Fats which contain a large amount of saturates generally come from animal products such as:

  • Cheese
  • Butter
  • Lard
  • Meats.

Processed foods that are made from these fats such as biscuits, cakes and pastries also fall into this bracket. Limiting the amount of saturates in the diet is advised. This is due to long term research consistently finding a link between saturated fat intake and heart disease.

Trans fats, which are produced by hydrogenation perhaps have an even worse effect on the body and should also be limited.

Food sources include:

  • Snack
  • Bakery products
  • Fried foods
  • Takeaway foods

It is thought that trans fats can lower HDL and rise LDL and increase levels of a substance that promotes blood clot formation along with stopping your body using essential fatty acids properly. They also have been shown to have an extremely negative effect on cardiovascular health.

No more than 11% of your total energy should come from saturated fatty acids (butter, coconut oil, battered foods) and less than 2% from trans fats (cake, chips, pizza and doughnuts). These instead should be replaced by the unsaturated fatty acids we will talk about in the next section.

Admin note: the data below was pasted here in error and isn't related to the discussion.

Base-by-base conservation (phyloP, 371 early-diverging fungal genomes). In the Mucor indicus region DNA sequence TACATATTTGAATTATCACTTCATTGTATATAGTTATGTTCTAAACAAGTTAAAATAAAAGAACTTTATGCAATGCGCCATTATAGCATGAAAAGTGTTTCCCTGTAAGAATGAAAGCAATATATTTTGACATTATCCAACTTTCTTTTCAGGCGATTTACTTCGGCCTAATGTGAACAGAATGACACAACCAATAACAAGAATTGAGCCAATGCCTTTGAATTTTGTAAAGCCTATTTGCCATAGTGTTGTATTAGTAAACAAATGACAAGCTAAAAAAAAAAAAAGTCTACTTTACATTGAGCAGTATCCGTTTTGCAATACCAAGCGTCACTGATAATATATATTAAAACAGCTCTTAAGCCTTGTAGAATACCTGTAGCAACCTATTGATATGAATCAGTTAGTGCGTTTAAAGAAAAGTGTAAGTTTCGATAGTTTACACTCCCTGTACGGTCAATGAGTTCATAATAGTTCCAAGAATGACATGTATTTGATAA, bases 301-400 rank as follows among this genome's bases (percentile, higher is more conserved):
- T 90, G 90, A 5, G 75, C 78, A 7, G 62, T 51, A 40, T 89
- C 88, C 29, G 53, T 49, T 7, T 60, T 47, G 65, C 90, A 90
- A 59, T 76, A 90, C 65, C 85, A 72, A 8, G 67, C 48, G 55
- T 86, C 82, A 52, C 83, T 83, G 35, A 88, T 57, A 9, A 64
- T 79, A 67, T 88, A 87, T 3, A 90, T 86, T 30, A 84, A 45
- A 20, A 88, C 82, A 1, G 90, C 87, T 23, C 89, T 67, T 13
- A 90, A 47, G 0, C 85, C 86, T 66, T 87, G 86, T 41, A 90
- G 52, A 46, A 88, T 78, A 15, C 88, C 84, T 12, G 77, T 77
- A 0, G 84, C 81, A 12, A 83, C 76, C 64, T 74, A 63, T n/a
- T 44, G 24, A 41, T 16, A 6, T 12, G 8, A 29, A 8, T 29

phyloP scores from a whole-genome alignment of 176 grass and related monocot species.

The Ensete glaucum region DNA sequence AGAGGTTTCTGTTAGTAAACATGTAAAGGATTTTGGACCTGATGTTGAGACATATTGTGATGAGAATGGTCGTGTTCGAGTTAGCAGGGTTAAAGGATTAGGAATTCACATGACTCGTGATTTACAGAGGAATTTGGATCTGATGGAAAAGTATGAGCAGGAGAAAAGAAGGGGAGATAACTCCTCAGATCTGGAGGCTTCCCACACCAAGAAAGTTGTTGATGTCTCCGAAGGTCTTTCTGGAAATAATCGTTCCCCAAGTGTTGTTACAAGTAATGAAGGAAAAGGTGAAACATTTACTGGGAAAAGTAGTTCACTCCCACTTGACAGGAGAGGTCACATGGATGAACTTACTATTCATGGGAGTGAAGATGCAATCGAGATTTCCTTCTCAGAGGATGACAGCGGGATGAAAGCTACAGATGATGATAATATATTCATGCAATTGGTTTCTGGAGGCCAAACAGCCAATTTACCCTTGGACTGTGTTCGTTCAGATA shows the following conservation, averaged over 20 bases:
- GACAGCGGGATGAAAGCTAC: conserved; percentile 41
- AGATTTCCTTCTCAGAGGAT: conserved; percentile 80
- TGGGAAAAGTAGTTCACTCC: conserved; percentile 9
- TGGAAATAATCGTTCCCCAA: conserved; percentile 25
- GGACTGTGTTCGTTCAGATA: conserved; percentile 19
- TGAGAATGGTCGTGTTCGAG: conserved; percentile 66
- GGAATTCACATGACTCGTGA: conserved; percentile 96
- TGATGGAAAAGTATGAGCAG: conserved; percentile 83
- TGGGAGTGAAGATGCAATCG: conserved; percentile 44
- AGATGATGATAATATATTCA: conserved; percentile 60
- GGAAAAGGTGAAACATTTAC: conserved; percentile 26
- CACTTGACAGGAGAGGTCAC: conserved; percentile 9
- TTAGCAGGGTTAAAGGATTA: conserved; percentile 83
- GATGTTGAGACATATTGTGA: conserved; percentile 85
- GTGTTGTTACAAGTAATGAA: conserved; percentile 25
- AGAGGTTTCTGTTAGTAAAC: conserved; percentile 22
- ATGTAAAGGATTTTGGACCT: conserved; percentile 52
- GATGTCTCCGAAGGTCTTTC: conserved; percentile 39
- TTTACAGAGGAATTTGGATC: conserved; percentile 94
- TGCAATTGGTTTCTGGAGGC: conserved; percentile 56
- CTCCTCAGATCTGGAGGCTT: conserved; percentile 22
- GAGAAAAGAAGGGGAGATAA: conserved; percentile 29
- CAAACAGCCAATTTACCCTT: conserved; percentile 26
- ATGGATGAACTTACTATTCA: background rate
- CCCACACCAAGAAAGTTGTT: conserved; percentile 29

Fat #2 – MUFA’s


The carbon chains of MUFA’s contain one double or unsaturated bond, giving them more hydrogen than polyunsaturated fats. These fatty acids are thought to have the greatest health benefits, with studies having shown that by replacing your saturated and trans fats for monounsaturated fats, total cholesterol in the body can be reduced, in particular LDL cholesterol (the not so beneficial cholesterol). This happens without affecting the beneficial high-density lipoprotein (HDL) cholesterol. 12% of your total caloric intake is advised to come from MUFA’s.

Rich sources include:

  • Olive oil
  • Rapeseed oil
  • Groundnut oil
  • Hazelnut oil
  • Almond oil
  • Avocados
  • Olives
  • Nuts
  • Seeds



Fat #3 – PUFA’s


PUFA’s have the least hydrogen – the carbon chains contain two or more double bonds. The richest sources include mostly oily fish, nut and seed oils, nuts and seeds. Numerous studies have found that PUFA’s reduce total cholesterol levels. This may sound great however we actually only want to lower LDP cholesterol and not HDL cholesterol as mentioned before. For this reason, limiting your polyunsaturated fat intake to 10% of your total energy intake is recommended.